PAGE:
Recognizing this as a major concern among consumers, Tesla and other automobile companies have been focusing on lengthening battery range in their new models. The 2019 Tesla Model S Long Range model has a range of 335 miles, the 2019 Chevy Bolt boasts a range of 238 miles, and the 2019 Nissan LEAF has a range of up to 226 miles.

Unfortunately, the ranges of these vehicles decrease dramatically in the cold — something to take into account in a state like Maine.

“I lose probably 20 to 30 percent of my range in the winter time,” Goodrich said. “That’s something people need to be aware of.”

Electric vehicle owners do most of their charging at home, usually while they sleep, Goodrich explained. However, for long trips, they have to rely on public charging stations to keep their vehicles powered.

Maine’s network of public charging stations has expanded in recent years as more businesses such as L.L.Bean, hotels and car dealerships have installed stations for customers. In addition, Tesla has installed multiple Tesla-exclusive supercharging stations along Interstate 95, and Efficiency Maine plans to issue a solicitation for bids in April to install 50 to 60 charging stations across the state at public properties, workplaces and multi-unit dwellings.

But Maine still has a way to go before “range anxiety” among electric vehicle drivers can be eliminated. According to PlugShare, a mobile app that maps out electric vehicle charging stations across the country, the northernmost charging station in Maine is in Millinocket, at Baxter State Park headquarters. That means that all of Aroostook County is currently without any charging stops.

Courtesy of the Natural Resources Council of Maine
Courtesy of the Natural Resources Council of Maine
Map showing electric vehicle owners and electric vehicle charging stations in Maine.

Compromises and improvements

Many people are easing into electric by starting off with a plug-in hybrid, which is a vehicle that is charged by being plugged in (just like an all-electric vehicle) and runs primarily off electricity but also has a gas engine — just in case.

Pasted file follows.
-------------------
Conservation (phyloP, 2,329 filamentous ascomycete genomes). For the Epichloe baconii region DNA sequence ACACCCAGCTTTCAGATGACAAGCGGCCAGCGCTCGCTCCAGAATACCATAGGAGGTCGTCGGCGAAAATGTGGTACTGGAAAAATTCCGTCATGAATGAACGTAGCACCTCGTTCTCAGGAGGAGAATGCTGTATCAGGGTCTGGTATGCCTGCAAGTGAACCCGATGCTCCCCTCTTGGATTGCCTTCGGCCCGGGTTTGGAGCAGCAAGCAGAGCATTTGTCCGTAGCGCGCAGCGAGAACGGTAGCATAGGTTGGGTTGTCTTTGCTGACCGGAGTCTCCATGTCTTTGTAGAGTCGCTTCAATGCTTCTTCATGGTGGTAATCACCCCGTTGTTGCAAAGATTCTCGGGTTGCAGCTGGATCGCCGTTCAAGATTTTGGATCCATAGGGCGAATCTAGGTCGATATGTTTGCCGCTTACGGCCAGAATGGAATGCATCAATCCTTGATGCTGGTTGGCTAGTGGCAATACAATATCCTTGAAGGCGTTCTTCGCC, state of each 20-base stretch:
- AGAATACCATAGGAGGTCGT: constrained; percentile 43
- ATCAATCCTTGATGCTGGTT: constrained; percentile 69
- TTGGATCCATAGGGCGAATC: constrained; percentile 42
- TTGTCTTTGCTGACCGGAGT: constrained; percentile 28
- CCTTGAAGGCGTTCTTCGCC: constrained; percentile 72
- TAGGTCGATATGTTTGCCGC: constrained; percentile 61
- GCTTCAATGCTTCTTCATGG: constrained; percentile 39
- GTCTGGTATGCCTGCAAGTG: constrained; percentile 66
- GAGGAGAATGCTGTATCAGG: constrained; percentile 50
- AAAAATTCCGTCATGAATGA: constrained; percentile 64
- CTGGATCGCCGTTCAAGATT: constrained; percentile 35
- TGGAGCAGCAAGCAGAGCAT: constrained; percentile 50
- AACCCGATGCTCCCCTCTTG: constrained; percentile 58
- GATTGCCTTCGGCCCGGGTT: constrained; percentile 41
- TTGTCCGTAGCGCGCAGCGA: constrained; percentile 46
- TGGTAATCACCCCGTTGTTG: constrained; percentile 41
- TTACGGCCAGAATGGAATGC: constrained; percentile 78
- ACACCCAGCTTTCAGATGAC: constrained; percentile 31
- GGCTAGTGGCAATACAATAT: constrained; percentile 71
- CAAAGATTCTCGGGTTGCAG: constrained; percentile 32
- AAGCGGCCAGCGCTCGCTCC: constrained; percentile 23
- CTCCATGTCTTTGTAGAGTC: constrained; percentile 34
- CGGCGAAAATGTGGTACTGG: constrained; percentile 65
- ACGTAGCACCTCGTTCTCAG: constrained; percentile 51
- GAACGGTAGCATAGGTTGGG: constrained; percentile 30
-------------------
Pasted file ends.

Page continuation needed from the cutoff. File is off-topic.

Guy Marsden of Woolwich decided to go this route, leasing the Chevrolet Volt, a model that is now discontinued. The car has a battery range of about 50 miles, then the engine kicks on. Since Marsden doesn’t travel much, it’s the perfect fit.

“Last year, for the entire year, I bought 23 gallons of gas,” Marsden said.

Having a hybrid eliminates any range anxiety, Marsden said, but someday he’d like to switch to an all-electric model. He’s keeping a close eye on the industry. As an artist, he needs his next vehicle to have plenty of room for transporting sculptures.

Current electric vehicle models are fairly small. They also have low clearance and lack four-wheel drive, which is not ideal for many of the state’s rough, gravel roads.

“What I’m looking for in the near future, I hope, is an all-electric pickup truck,” Goodrich said, “because let’s face it — about half the cars in Maine are pickup trucks.”

Rivian, a company founded in 2009 and based in Michigan, has announced the release of the first all-electric pickup truck, with production set to begin in 2020. The truck will have a 400-mile range and a starting price of $69,000. In addition, a new company out of Arizona, Atlis Motor Vehicles, recently announced their plan to develop an all-electric pickup truck.

The variety of electric vehicles is expected to increase even further as some long-established automobile companies, such as Volvo, are focusing on rolling out a broader range of hybrids and fully battery electric models.

“I think that as this technology improves, it’s going to become more and more cost effective,” Goodrich said. “Believe it or not, it’s going to make economic sense.

“In my opinion, we’ve already passed the point where the advantages outweigh the disadvantages.”

The advantages of electric cars

Of the 430 electric vehicle drivers in Maine who completed the recent NRCM survey, the number one reason they decided to purchase an electric vehicle was to reduce air pollution and address climate change.

“It just makes you a better citizen,” Goodrich said. “Global warming is real, and people can do real things to make a big change.”

In the most recent report of Maine Department of Environmental Protection on greenhouse gas emissions, transportation accounted for more than 50 percent of the state’s total CO2 emissions. These emissions come from the burning of petroleum. Since all-electric vehicles don’t run on gas, they’re emission free.

“I smile every time I go by a gas station,” said Jim Matlack of Rockport, who purchased his all-electric Chevrolet Bolt about two years ago. “My wife and I have a profound concern about climate disruption and the effect of carbon products getting into the atmosphere at increasing rates.”

In addition to not contributing to air pollution, electric vehicles are quiet, reducing sound pollution. And according to Marsden, they’re fun to drive.

“Everyone is surprised about the neck-snapping acceleration of all these cars. They’re fricking rockets,” Marsden said. “People have this preconception that electric cars are wimpy, but that’s just not true.”